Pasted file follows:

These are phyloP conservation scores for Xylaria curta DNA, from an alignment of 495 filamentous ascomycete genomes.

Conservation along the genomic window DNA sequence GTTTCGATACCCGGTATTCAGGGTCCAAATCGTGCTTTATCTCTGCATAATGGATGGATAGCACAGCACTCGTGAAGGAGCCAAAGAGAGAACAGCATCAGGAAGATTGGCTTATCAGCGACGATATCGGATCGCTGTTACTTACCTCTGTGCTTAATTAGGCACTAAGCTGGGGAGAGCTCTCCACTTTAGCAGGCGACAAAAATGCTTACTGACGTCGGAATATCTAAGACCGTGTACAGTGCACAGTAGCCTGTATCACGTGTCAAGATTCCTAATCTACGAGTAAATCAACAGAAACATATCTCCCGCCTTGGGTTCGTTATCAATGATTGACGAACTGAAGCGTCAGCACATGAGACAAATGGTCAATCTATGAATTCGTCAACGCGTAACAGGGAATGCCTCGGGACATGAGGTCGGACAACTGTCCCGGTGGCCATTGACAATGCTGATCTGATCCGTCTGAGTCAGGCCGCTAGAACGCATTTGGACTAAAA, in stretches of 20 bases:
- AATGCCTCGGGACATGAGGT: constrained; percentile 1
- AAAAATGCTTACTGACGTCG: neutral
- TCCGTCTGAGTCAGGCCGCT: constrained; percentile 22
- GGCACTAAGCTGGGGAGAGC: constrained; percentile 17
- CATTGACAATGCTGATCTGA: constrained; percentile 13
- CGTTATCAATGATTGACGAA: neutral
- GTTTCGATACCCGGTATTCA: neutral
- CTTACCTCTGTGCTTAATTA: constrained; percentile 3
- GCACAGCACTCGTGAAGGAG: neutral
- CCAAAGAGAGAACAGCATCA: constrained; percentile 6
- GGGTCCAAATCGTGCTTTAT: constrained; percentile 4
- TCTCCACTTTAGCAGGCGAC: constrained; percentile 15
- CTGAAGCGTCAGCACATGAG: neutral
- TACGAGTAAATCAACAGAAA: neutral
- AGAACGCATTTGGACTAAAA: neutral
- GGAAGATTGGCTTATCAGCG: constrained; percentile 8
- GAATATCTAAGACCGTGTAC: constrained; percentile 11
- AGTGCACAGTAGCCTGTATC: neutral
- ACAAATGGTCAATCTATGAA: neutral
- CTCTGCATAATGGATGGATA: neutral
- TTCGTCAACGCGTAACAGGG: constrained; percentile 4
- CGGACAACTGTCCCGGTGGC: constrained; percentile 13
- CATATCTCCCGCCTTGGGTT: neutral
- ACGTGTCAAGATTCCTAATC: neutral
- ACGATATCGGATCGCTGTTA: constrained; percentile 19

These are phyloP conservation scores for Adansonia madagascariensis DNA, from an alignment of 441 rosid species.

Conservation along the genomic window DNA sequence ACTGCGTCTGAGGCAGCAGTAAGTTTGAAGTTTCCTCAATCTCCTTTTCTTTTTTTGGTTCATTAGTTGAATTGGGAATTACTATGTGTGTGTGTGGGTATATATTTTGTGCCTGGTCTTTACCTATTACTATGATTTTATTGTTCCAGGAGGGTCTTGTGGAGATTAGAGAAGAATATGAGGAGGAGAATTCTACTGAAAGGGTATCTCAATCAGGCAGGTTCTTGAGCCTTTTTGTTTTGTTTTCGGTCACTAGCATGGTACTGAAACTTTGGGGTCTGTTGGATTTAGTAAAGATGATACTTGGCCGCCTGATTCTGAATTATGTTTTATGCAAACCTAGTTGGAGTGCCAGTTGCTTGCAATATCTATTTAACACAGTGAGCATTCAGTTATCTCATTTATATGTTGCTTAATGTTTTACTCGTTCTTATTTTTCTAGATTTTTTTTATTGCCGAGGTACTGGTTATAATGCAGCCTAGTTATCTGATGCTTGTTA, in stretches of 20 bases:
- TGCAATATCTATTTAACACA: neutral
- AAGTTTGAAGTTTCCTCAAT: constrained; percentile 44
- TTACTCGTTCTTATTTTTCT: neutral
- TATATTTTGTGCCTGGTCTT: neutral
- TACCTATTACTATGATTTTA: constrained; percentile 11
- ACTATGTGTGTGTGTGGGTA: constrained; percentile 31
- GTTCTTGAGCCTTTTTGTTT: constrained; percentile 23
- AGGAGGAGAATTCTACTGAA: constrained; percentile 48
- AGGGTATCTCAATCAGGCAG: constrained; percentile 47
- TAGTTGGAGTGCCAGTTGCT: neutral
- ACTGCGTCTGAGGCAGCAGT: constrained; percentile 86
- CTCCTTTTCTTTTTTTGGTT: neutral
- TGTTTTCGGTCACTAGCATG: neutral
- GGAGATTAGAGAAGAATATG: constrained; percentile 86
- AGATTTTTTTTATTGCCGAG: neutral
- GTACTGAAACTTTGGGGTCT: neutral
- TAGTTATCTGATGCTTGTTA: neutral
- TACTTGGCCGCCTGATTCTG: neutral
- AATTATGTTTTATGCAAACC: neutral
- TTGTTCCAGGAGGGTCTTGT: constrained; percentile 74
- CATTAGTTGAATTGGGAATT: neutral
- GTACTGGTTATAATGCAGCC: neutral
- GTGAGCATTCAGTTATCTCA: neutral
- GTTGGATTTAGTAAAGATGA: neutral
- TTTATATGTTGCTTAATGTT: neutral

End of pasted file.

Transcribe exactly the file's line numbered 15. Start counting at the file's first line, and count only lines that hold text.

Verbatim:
- CTGAAGCGTCAGCACATGAG: neutral